Scuba-diving participation in the USA, the world’s biggest diving market, had almost recovered to pre-Covid levels in 2022 – but statisticians have noted a shift among those doing the diving.
The number of people who went diving last year was similar to that in 2019 before the pandemic, the key difference being that those involved were increasingly “casual” as opposed to “core” divers, whose participation continued to drop sharply.
The data comes from the 2023 Sports & Industry Association’s Topline Participation Report, as interpreted by the Business of Diving Institute (BODI), which focuses on market research and publishes Scubanomics to share dive-industry analysis. Casual divers are defined as those doing fewer than eight dives a year, core divers as those doing more.
Some 2.7 million Americans, less than 1% of the US population, scuba dived at least once in 2022, representing a 7.3% increase on the previous year. Breaking down this figure, casual divers’ participation rate rose by 12.1%, while that of core divers sank by -5.1%.
The pandemic appears to have accelerated a pre-existing trend. “Scuba diving is increasingly a casual activity done during a vacation that includes many other activities,” says BODI founder Darcy Kieran.
“Baby boomers were ‘all in’ and went to dive-resorts offering nothing but scuba diving, but the younger generations are not that committed. Scuba diving is just one thing they do in-between other activities.” This trend, he says, was adversely affecting diving-equipment sales, especially less travel-friendly items such as BCs and regulators.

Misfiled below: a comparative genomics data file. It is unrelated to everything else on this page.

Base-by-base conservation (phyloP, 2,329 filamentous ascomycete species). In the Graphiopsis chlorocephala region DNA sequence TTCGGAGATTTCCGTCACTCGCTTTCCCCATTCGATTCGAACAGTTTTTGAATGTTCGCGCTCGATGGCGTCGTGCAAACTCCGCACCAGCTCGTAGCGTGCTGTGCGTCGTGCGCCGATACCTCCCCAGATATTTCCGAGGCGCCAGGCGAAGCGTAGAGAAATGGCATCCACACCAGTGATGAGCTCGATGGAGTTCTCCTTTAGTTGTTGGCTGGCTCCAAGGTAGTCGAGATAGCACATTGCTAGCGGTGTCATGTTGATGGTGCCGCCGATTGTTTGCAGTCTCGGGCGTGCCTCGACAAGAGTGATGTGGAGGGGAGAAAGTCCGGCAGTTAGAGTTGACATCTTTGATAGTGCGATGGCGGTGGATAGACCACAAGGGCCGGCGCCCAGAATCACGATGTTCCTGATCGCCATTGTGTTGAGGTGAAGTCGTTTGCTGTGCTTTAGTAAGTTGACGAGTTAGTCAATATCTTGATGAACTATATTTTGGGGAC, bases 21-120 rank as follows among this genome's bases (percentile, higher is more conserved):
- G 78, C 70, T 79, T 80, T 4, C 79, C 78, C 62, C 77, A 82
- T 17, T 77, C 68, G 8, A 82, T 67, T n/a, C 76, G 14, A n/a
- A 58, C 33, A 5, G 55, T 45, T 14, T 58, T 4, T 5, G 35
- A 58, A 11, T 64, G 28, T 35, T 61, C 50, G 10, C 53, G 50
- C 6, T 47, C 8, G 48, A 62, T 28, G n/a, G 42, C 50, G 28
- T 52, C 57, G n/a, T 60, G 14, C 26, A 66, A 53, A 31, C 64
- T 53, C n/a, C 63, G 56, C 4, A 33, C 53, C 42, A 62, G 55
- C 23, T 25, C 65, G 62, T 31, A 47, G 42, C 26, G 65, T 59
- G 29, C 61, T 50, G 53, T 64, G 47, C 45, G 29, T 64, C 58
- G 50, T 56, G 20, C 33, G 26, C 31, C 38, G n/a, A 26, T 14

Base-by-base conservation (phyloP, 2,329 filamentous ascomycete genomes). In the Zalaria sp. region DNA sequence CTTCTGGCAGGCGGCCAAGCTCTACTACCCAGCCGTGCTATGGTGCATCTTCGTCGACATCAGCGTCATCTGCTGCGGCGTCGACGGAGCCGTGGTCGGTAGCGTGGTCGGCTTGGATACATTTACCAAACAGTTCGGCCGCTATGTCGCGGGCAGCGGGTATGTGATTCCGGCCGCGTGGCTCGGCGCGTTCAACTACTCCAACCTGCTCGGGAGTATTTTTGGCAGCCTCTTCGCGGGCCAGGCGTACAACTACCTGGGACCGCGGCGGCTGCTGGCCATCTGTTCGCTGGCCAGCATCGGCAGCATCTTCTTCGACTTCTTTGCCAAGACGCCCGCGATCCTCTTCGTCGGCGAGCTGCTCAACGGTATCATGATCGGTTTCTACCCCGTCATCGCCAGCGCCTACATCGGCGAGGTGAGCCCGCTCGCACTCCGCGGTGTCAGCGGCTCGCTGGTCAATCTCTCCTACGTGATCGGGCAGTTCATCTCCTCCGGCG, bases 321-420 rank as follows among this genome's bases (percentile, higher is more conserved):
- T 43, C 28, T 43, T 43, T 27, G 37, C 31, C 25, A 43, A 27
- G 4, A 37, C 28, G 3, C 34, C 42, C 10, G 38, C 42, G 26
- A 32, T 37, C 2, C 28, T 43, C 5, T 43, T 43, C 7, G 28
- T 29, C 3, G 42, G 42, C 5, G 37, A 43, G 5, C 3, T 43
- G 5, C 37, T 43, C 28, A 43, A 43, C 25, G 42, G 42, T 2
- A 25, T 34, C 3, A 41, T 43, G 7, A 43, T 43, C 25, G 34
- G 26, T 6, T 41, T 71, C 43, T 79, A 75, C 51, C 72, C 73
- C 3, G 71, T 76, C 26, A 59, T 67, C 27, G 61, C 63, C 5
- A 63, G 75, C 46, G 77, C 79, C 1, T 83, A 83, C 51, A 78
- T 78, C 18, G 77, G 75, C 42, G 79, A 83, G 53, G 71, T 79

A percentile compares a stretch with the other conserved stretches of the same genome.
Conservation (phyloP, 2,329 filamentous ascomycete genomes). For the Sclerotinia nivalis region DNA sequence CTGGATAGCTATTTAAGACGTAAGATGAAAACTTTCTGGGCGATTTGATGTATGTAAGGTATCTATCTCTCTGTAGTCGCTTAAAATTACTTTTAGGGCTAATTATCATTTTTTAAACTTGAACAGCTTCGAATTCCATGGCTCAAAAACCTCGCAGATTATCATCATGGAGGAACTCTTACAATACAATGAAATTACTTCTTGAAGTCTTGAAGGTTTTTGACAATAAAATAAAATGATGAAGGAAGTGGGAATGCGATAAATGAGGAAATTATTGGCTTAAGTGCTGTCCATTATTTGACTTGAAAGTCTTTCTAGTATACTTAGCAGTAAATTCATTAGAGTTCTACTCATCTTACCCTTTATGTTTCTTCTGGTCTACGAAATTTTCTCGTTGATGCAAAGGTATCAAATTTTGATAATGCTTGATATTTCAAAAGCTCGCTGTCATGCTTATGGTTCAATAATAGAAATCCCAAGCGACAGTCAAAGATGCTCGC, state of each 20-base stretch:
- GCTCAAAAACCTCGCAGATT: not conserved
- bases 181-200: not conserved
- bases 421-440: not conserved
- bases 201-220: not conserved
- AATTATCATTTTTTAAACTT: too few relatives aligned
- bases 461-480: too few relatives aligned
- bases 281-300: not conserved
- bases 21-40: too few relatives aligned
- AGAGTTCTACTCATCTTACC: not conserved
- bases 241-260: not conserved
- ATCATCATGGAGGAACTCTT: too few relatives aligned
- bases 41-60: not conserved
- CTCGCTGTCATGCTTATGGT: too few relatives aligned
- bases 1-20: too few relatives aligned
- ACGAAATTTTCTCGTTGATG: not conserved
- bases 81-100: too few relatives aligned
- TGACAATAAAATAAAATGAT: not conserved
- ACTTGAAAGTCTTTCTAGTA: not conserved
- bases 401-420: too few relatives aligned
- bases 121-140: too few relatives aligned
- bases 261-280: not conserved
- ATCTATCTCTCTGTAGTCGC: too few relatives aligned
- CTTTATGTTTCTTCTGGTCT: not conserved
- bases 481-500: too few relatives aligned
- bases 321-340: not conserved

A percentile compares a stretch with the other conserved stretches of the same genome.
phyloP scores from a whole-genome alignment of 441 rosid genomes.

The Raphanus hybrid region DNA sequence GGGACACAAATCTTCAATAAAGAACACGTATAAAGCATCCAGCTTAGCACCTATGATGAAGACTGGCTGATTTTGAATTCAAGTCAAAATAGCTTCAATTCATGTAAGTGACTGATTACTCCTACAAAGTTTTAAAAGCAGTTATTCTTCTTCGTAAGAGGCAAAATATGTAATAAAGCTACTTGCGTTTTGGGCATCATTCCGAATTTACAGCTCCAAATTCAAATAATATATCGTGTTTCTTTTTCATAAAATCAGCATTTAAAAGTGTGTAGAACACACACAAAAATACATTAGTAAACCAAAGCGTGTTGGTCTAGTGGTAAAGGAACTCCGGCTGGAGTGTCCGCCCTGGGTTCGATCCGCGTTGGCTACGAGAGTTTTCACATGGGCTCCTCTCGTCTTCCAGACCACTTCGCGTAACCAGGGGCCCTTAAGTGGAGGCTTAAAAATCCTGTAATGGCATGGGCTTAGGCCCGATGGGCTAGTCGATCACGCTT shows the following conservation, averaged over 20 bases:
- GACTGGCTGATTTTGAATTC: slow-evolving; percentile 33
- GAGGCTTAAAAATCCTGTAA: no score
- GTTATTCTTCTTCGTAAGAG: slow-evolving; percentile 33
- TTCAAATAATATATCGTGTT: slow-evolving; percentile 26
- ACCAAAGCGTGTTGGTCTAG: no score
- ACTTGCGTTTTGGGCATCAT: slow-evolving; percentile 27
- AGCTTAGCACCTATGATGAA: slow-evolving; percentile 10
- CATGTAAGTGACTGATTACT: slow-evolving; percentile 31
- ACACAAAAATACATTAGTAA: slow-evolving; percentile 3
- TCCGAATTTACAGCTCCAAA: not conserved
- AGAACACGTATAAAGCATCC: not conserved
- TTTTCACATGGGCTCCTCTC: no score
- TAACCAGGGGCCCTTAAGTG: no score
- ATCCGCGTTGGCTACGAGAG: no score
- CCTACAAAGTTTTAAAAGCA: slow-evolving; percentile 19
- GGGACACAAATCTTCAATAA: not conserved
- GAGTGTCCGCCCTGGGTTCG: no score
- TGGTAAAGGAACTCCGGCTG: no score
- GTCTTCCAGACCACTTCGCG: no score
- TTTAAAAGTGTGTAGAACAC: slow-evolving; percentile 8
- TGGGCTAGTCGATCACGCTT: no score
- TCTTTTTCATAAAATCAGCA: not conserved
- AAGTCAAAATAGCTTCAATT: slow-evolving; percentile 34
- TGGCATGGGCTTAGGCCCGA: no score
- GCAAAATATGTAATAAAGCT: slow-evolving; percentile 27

However, Kieran insists that younger divers should not be blamed for the decline in “committed” diving, and says that the dive industry’s business model had been designed for the now-dwindling generation of “baby-boomers” (divers aged 58-77 in 2022) and had failed to adapt sufficiently to market developments.
While boomers still made up 8.8% of the market in 2022, the biggest sector was millennials (23-42-year-olds) at 18.8%, closely followed by Generation Z (aged up to 22) at 17.4% and Generation X (aged 43-57), who accounted for 13.4%.
Overall, scuba diving remained one of the fastest-growing water sports activities in 2022, level with boardsailing/windsurfing and beaten only by jet-skiing – a trend that will bring little joy to divers. About 7.4 million Americans went snorkelling at least once during the year, unchanged from 2021.
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